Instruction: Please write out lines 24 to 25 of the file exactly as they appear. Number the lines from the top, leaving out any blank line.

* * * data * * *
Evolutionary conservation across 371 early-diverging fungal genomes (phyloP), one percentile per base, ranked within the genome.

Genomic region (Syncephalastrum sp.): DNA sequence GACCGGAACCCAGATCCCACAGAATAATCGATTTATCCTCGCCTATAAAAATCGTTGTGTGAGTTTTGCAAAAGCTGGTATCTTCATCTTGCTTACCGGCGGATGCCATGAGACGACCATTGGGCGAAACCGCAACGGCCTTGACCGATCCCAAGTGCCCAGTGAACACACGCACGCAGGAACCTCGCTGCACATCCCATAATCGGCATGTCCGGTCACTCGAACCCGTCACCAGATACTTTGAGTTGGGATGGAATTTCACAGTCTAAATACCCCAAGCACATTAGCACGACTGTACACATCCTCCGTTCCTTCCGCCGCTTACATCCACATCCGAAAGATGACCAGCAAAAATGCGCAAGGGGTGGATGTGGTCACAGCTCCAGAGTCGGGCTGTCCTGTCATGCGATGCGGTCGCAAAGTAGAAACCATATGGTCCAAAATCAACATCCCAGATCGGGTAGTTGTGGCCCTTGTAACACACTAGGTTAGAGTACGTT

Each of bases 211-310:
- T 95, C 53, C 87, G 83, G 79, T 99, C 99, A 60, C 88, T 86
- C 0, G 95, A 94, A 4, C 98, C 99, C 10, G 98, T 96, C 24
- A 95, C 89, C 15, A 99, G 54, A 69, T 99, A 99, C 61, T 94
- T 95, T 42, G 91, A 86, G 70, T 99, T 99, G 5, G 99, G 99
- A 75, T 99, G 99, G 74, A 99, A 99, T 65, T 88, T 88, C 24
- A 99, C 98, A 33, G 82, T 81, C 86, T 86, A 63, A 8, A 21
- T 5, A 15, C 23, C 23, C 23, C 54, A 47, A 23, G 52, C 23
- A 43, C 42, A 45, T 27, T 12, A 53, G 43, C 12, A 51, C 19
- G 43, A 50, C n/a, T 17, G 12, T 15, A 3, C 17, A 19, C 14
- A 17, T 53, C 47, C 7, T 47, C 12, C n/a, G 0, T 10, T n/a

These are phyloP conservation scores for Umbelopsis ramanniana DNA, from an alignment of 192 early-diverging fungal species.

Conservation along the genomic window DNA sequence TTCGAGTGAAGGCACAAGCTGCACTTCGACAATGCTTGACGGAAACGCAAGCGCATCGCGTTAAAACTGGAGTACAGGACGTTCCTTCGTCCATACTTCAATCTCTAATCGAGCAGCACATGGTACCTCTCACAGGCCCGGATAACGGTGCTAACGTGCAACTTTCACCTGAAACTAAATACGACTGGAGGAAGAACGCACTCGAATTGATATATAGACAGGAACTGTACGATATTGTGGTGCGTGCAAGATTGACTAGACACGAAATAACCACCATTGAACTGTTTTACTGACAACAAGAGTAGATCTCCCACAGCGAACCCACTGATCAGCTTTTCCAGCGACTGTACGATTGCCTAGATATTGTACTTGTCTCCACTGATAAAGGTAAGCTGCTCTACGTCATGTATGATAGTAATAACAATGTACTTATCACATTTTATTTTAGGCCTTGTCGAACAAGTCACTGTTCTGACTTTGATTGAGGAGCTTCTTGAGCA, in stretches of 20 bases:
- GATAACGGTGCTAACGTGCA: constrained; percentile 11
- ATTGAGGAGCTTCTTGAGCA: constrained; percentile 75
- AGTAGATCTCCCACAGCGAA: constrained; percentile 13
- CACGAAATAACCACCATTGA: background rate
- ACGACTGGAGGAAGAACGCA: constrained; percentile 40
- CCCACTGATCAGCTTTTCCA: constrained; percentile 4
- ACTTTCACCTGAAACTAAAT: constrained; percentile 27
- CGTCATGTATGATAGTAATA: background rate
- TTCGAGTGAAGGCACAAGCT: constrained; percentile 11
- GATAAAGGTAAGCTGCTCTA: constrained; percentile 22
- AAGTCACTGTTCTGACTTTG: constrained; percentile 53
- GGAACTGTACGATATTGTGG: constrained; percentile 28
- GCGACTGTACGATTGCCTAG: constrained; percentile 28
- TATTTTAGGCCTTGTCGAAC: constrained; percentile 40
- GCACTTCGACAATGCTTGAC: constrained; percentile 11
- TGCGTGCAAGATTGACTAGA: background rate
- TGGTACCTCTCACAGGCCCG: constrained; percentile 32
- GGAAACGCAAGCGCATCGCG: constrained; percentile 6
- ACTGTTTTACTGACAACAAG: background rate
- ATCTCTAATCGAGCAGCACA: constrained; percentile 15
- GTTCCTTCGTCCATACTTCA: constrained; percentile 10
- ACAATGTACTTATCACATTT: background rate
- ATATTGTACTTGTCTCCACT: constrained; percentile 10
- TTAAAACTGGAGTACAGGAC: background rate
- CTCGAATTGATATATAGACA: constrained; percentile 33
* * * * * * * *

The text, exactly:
- TTCGAGTGAAGGCACAAGCT: constrained; percentile 11
- GATAAAGGTAAGCTGCTCTA: constrained; percentile 22